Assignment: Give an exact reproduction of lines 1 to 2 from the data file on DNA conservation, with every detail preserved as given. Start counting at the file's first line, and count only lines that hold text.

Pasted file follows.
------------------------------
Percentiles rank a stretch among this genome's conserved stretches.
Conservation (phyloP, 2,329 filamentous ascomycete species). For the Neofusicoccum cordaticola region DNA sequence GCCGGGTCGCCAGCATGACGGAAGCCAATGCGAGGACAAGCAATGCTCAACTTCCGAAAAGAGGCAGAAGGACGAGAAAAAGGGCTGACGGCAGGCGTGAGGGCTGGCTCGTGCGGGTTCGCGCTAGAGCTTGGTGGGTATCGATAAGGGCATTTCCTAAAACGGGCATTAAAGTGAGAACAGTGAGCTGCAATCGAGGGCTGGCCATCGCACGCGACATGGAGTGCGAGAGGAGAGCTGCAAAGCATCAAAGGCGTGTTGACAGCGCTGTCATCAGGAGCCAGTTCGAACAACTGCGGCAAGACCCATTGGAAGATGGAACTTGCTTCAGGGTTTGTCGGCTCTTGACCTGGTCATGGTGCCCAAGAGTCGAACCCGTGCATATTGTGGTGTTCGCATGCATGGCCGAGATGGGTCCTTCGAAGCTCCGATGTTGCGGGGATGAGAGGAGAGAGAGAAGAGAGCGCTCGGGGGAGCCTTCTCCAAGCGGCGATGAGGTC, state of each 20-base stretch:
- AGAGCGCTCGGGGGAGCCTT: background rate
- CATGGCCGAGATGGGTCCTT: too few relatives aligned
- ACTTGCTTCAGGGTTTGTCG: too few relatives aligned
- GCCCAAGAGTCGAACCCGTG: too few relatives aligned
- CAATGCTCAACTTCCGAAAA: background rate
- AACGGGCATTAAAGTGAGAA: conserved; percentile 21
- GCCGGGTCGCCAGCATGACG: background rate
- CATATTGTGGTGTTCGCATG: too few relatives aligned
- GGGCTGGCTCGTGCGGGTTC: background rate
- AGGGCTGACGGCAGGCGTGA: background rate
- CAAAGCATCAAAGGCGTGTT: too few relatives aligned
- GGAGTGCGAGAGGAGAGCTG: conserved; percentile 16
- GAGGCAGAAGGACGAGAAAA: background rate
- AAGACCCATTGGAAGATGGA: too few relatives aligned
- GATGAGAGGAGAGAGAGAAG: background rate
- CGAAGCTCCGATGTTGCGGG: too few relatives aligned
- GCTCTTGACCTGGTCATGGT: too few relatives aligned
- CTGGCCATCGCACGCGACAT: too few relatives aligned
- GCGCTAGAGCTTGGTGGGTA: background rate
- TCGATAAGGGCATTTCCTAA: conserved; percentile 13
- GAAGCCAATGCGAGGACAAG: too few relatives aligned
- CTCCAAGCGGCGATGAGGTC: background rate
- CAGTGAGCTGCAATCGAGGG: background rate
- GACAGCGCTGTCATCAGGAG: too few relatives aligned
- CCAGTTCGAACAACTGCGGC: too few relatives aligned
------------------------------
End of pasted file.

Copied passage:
Percentiles rank a stretch among this genome's conserved stretches.
Conservation (phyloP, 2,329 filamentous ascomycete species). For the Neofusicoccum cordaticola region DNA sequence GCCGGGTCGCCAGCATGACGGAAGCCAATGCGAGGACAAGCAATGCTCAACTTCCGAAAAGAGGCAGAAGGACGAGAAAAAGGGCTGACGGCAGGCGTGAGGGCTGGCTCGTGCGGGTTCGCGCTAGAGCTTGGTGGGTATCGATAAGGGCATTTCCTAAAACGGGCATTAAAGTGAGAACAGTGAGCTGCAATCGAGGGCTGGCCATCGCACGCGACATGGAGTGCGAGAGGAGAGCTGCAAAGCATCAAAGGCGTGTTGACAGCGCTGTCATCAGGAGCCAGTTCGAACAACTGCGGCAAGACCCATTGGAAGATGGAACTTGCTTCAGGGTTTGTCGGCTCTTGACCTGGTCATGGTGCCCAAGAGTCGAACCCGTGCATATTGTGGTGTTCGCATGCATGGCCGAGATGGGTCCTTCGAAGCTCCGATGTTGCGGGGATGAGAGGAGAGAGAGAAGAGAGCGCTCGGGGGAGCCTTCTCCAAGCGGCGATGAGGTC, state of each 20-base stretch: